The Corps program provides leadership and professional development training throughout the year. The Training element ensures Corps Members were not only receiving experience working with an organization, but also building their skills and toolbox to succeed as a professionals and leaders in their career fields. The Corps Trainings are designed to be beneficial to all Corps Members regardless of the career they are pursuing. The training schedule typically includes topics such as:
- Diversity, Equity, Inclusion, & Justice
- Chesapeake Watershed Forum Conference
- The Job Search
- Imposter Syndrome
- Self-Care & Boundaries
- And more!
- The number of trainings and topics change each year. This is a general summary of what has been included in the past.
- Host Organizations provide more specialized training opportunities to Corps Members that align with the particular field the Corps Member is pursuing. These include Master Naturalist certifications, attending various conferences, GIS or CAD courses, CPR, wildfire training, pesticide application, the list goes on.
The Chesapeake Bay Trust designed the Corps with a mentorship component. Research shows the significant impact mentors have on increasing an individual’s preparation, confidence, and successful attainment of their goals. Also feedback from the program reveals that a strong relationship with the Mentor is key to the Corps Member having a meaningful service year.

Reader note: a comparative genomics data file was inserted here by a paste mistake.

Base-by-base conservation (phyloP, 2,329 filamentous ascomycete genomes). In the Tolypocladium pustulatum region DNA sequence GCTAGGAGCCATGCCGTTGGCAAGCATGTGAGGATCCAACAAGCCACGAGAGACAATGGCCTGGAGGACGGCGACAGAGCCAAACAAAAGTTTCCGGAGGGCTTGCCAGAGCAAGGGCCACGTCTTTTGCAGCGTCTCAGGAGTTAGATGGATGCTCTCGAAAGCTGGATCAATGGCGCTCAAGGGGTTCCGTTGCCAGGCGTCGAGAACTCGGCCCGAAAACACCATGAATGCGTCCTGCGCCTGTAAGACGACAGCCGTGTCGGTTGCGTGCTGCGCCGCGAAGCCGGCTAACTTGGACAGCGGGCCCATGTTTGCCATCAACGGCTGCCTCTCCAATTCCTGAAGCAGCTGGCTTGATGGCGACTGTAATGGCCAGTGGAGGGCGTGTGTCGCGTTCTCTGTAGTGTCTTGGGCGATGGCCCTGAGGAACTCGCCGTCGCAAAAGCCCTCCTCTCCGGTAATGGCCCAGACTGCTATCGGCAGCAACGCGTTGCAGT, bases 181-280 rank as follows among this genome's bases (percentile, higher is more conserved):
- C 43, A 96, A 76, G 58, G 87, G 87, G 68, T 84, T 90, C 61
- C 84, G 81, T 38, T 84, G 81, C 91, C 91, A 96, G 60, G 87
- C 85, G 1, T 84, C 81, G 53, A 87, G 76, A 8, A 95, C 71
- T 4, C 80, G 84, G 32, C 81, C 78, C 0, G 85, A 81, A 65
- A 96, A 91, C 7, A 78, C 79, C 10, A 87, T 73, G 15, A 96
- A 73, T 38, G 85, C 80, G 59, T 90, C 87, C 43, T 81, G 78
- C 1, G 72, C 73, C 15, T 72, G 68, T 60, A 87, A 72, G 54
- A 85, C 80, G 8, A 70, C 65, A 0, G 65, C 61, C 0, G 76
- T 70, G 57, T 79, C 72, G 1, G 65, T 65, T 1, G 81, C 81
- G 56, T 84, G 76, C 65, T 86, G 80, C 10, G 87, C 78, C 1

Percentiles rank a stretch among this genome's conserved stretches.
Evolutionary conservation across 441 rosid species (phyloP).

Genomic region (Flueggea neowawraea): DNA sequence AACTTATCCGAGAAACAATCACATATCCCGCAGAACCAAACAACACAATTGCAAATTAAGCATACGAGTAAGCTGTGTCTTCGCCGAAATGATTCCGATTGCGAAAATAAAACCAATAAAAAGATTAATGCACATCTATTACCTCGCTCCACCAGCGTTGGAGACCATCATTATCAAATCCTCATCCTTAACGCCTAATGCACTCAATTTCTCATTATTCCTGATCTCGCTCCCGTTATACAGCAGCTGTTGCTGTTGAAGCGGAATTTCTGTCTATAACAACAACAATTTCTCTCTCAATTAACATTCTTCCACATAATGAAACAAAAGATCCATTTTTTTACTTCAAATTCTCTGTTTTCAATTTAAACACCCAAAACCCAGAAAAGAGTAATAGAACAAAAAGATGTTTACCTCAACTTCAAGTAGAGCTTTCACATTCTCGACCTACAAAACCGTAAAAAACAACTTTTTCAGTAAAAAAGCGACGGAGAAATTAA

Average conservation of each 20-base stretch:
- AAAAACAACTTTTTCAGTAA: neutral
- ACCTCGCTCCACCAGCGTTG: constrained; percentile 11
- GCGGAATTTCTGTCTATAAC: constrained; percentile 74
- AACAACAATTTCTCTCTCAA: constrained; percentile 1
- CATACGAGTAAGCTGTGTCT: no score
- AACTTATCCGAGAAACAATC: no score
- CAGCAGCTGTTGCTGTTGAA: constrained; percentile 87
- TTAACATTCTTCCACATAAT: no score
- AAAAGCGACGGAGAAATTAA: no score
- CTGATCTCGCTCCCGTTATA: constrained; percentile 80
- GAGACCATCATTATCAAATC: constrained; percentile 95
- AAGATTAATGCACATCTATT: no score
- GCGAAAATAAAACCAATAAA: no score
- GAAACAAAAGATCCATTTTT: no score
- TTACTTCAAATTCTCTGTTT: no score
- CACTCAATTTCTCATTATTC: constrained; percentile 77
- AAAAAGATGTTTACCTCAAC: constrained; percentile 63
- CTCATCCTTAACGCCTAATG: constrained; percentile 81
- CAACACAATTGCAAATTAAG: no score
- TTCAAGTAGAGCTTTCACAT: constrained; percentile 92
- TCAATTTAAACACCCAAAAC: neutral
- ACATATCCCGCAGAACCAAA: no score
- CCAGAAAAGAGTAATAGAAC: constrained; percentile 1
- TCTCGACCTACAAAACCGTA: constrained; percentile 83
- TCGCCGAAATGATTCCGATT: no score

Every Host Organization must assign a Mentor to the Corps Member. This person serves in two capacities:
1.A direct supervisor who develops the work plan, monitors progress, and supports the Corps Member’s in accomplishing their projects throughout the year.
2. A Mentor who guides and supports the Corps Member with developing professional goals, finding connections and opportunities, and actions to strengthen the Corps Member’s experience, skills, and resume to advance in their career path after the Corps.
Through the Corps a support network of young adults entering the environmental field is created. Even though Corps Members are scattered throughout Maryland and even the region the program intentionally connects Corps Members with each other numerous times during the year to build deep and lasting relationships. These include:
1. Trainings: Corps Members come together 6-10 times throughout the year for leadership and professional development trainings. See the Training tab for more detail.
2. All-Hands on Deck: Corps Members come together 4 times throughout the year to accomplish a project led by a fellow Corps Member. The 4 selected project days receive funding from the Trust and allow for a Corps Member to receive the help from the entire Corps cohort to complete one of their projects for their Host Organization.
3. Peer-to-Peer Site Visits: Corps Members visit each other 4-10 times throughout the year to support each other’s work. This element also provides networking with organizations and professionals throughout the region and exposure to a number of activities in the environmental field that may not be a part of a Corps Member’s experience and work with their Host Organization.
4. Corps Pods: Corps Members are separated into subgroups based on geographic proximity. These small groups of Corps Members or pods meet once a month to support one another during their year.